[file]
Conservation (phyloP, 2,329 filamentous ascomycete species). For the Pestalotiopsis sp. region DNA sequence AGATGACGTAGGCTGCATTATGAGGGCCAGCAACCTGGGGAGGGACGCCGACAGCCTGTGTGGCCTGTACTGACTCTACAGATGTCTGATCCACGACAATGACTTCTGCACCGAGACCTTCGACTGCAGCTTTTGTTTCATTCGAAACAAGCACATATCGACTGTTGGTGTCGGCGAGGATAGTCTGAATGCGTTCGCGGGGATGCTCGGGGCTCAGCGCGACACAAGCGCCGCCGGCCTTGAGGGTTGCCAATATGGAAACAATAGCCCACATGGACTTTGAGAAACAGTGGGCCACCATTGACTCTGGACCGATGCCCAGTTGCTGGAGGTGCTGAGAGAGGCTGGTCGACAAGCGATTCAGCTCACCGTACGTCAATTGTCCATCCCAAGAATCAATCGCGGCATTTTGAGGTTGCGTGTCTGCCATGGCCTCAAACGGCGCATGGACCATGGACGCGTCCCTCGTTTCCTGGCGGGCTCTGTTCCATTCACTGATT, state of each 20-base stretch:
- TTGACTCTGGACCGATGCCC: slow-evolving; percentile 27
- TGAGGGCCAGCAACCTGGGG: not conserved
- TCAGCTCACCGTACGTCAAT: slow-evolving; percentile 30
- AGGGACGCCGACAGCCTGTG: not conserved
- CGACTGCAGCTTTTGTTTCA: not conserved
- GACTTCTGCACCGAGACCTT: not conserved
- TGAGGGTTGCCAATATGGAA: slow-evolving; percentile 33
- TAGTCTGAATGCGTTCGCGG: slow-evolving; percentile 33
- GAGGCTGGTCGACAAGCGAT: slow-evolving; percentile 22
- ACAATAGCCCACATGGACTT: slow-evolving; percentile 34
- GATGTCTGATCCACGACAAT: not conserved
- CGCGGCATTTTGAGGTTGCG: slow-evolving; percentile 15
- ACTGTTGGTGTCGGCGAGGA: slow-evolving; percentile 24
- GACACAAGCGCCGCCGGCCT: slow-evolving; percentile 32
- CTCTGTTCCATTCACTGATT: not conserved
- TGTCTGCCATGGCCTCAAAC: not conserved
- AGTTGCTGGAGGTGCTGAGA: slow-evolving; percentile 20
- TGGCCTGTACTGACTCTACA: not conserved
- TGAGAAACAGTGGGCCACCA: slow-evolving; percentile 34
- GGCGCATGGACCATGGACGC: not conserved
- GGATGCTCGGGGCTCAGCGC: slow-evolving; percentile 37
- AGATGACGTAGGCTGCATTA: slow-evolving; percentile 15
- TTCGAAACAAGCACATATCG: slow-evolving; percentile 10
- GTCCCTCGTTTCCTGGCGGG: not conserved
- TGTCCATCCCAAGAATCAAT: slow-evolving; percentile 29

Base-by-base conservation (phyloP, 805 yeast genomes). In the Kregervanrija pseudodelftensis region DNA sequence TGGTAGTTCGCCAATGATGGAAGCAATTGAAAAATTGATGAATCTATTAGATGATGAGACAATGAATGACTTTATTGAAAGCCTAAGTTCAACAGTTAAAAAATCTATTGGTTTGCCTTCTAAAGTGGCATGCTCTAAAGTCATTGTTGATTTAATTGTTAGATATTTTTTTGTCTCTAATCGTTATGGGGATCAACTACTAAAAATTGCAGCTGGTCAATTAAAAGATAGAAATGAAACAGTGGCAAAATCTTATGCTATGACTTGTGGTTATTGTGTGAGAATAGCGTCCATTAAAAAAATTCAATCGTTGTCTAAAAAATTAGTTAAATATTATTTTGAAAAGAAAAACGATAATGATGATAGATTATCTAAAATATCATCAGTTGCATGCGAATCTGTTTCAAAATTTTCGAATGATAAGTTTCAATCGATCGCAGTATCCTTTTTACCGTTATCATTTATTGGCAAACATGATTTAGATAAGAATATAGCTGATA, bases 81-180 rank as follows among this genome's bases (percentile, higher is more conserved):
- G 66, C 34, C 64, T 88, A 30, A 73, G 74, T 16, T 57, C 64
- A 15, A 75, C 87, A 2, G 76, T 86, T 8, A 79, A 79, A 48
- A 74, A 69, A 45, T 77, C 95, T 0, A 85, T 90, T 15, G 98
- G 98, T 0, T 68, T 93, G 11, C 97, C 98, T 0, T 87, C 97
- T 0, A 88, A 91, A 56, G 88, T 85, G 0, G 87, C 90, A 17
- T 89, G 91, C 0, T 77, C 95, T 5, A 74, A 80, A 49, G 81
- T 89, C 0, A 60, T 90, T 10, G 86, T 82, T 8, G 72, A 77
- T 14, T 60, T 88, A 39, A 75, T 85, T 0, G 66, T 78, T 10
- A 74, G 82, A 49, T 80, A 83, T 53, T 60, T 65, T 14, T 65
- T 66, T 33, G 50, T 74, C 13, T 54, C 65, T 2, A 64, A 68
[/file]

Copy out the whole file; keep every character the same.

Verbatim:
Conservation (phyloP, 2,329 filamentous ascomycete species). For the Pestalotiopsis sp. region DNA sequence AGATGACGTAGGCTGCATTATGAGGGCCAGCAACCTGGGGAGGGACGCCGACAGCCTGTGTGGCCTGTACTGACTCTACAGATGTCTGATCCACGACAATGACTTCTGCACCGAGACCTTCGACTGCAGCTTTTGTTTCATTCGAAACAAGCACATATCGACTGTTGGTGTCGGCGAGGATAGTCTGAATGCGTTCGCGGGGATGCTCGGGGCTCAGCGCGACACAAGCGCCGCCGGCCTTGAGGGTTGCCAATATGGAAACAATAGCCCACATGGACTTTGAGAAACAGTGGGCCACCATTGACTCTGGACCGATGCCCAGTTGCTGGAGGTGCTGAGAGAGGCTGGTCGACAAGCGATTCAGCTCACCGTACGTCAATTGTCCATCCCAAGAATCAATCGCGGCATTTTGAGGTTGCGTGTCTGCCATGGCCTCAAACGGCGCATGGACCATGGACGCGTCCCTCGTTTCCTGGCGGGCTCTGTTCCATTCACTGATT, state of each 20-base stretch:
- TTGACTCTGGACCGATGCCC: slow-evolving; percentile 27
- TGAGGGCCAGCAACCTGGGG: not conserved
- TCAGCTCACCGTACGTCAAT: slow-evolving; percentile 30
- AGGGACGCCGACAGCCTGTG: not conserved
- CGACTGCAGCTTTTGTTTCA: not conserved
- GACTTCTGCACCGAGACCTT: not conserved
- TGAGGGTTGCCAATATGGAA: slow-evolving; percentile 33
- TAGTCTGAATGCGTTCGCGG: slow-evolving; percentile 33
- GAGGCTGGTCGACAAGCGAT: slow-evolving; percentile 22
- ACAATAGCCCACATGGACTT: slow-evolving; percentile 34
- GATGTCTGATCCACGACAAT: not conserved
- CGCGGCATTTTGAGGTTGCG: slow-evolving; percentile 15
- ACTGTTGGTGTCGGCGAGGA: slow-evolving; percentile 24
- GACACAAGCGCCGCCGGCCT: slow-evolving; percentile 32
- CTCTGTTCCATTCACTGATT: not conserved
- TGTCTGCCATGGCCTCAAAC: not conserved
- AGTTGCTGGAGGTGCTGAGA: slow-evolving; percentile 20
- TGGCCTGTACTGACTCTACA: not conserved
- TGAGAAACAGTGGGCCACCA: slow-evolving; percentile 34
- GGCGCATGGACCATGGACGC: not conserved
- GGATGCTCGGGGCTCAGCGC: slow-evolving; percentile 37
- AGATGACGTAGGCTGCATTA: slow-evolving; percentile 15
- TTCGAAACAAGCACATATCG: slow-evolving; percentile 10
- GTCCCTCGTTTCCTGGCGGG: not conserved
- TGTCCATCCCAAGAATCAAT: slow-evolving; percentile 29

Base-by-base conservation (phyloP, 805 yeast genomes). In the Kregervanrija pseudodelftensis region DNA sequence TGGTAGTTCGCCAATGATGGAAGCAATTGAAAAATTGATGAATCTATTAGATGATGAGACAATGAATGACTTTATTGAAAGCCTAAGTTCAACAGTTAAAAAATCTATTGGTTTGCCTTCTAAAGTGGCATGCTCTAAAGTCATTGTTGATTTAATTGTTAGATATTTTTTTGTCTCTAATCGTTATGGGGATCAACTACTAAAAATTGCAGCTGGTCAATTAAAAGATAGAAATGAAACAGTGGCAAAATCTTATGCTATGACTTGTGGTTATTGTGTGAGAATAGCGTCCATTAAAAAAATTCAATCGTTGTCTAAAAAATTAGTTAAATATTATTTTGAAAAGAAAAACGATAATGATGATAGATTATCTAAAATATCATCAGTTGCATGCGAATCTGTTTCAAAATTTTCGAATGATAAGTTTCAATCGATCGCAGTATCCTTTTTACCGTTATCATTTATTGGCAAACATGATTTAGATAAGAATATAGCTGATA, bases 81-180 rank as follows among this genome's bases (percentile, higher is more conserved):
- G 66, C 34, C 64, T 88, A 30, A 73, G 74, T 16, T 57, C 64
- A 15, A 75, C 87, A 2, G 76, T 86, T 8, A 79, A 79, A 48
- A 74, A 69, A 45, T 77, C 95, T 0, A 85, T 90, T 15, G 98
- G 98, T 0, T 68, T 93, G 11, C 97, C 98, T 0, T 87, C 97
- T 0, A 88, A 91, A 56, G 88, T 85, G 0, G 87, C 90, A 17
- T 89, G 91, C 0, T 77, C 95, T 5, A 74, A 80, A 49, G 81
- T 89, C 0, A 60, T 90, T 10, G 86, T 82, T 8, G 72, A 77
- T 14, T 60, T 88, A 39, A 75, T 85, T 0, G 66, T 78, T 10
- A 74, G 82, A 49, T 80, A 83, T 53, T 60, T 65, T 14, T 65
- T 66, T 33, G 50, T 74, C 13, T 54, C 65, T 2, A 64, A 68